Patient Satisfaction After Bilateral Thumb Carpometacarpal Osteoarthritis Surgery

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This study seeks to determine whether patients with bilateral thumb carpometacarpal osteoarthritis were sufficiently satisfied with their surgeries to choose to undergo surgery again. The null hypothesis is that patients are dissatisfied with the results of the first surgery. Out of 46 living patients meeting enrollment criteria, 41 were enrolled and evaluated using the Disabilities of the Arm, Shoulder and Hand (DASH) score and the Enneking musculoskeletal score. The average DASH score was 17.37. The average Enneking musculoskeletal score was 88.21. Of 41 patients, one expressed unwillingness to undergo the next procedure, three indicated that they would reluctantly do surgery again, and four were satisfied. The remaining 33 subjects were enthused with their functional result, expressing willingness to undergo the procedure again. At an average follow-up of 44.9 months, most patients are satisfied with bilateral thumb carpometacarpal surgery for osteoarthritis. Consent for the contralateral surgery implies that the outcome of the first surgery was sufficiently acceptable to seek surgery on the contralateral thumb. (Journal of Surgical Orthopaedic Advances 26(4):250–256, 2017) Key words: carpometacarpal osteoarthritis, patient satisfaction, surgical outcomes, thumb steoarthritis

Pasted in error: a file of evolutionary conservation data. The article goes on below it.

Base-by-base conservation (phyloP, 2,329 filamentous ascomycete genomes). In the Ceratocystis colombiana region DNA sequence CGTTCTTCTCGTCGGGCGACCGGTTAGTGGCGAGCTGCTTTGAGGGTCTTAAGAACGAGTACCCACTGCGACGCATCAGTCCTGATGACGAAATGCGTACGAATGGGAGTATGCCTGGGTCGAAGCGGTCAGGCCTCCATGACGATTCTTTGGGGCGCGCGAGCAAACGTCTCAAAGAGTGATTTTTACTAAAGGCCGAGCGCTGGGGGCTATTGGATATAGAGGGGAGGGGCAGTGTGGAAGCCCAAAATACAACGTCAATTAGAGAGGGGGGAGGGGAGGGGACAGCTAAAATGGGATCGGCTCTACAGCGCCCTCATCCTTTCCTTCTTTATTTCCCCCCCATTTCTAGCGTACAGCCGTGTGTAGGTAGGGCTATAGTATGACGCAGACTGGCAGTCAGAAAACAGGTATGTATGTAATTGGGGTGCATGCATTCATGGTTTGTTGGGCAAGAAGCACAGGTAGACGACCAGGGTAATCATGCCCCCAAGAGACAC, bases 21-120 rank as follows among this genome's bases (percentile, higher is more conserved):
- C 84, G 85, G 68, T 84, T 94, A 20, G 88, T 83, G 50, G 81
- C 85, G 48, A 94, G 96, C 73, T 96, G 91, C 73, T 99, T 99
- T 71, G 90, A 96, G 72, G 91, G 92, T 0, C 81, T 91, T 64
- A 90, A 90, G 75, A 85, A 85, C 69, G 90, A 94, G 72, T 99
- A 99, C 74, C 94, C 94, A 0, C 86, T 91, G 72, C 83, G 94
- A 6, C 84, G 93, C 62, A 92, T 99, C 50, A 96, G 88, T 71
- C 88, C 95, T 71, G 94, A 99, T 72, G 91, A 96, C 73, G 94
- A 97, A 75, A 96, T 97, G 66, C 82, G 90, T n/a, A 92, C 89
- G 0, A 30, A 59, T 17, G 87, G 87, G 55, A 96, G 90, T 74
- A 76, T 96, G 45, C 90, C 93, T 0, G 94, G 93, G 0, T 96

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Arnold B. Alqueza, MD; Sigrid Fostvedt, MD; W. Emerson Floyd, MS; and Jesse B. Jupiter, MD

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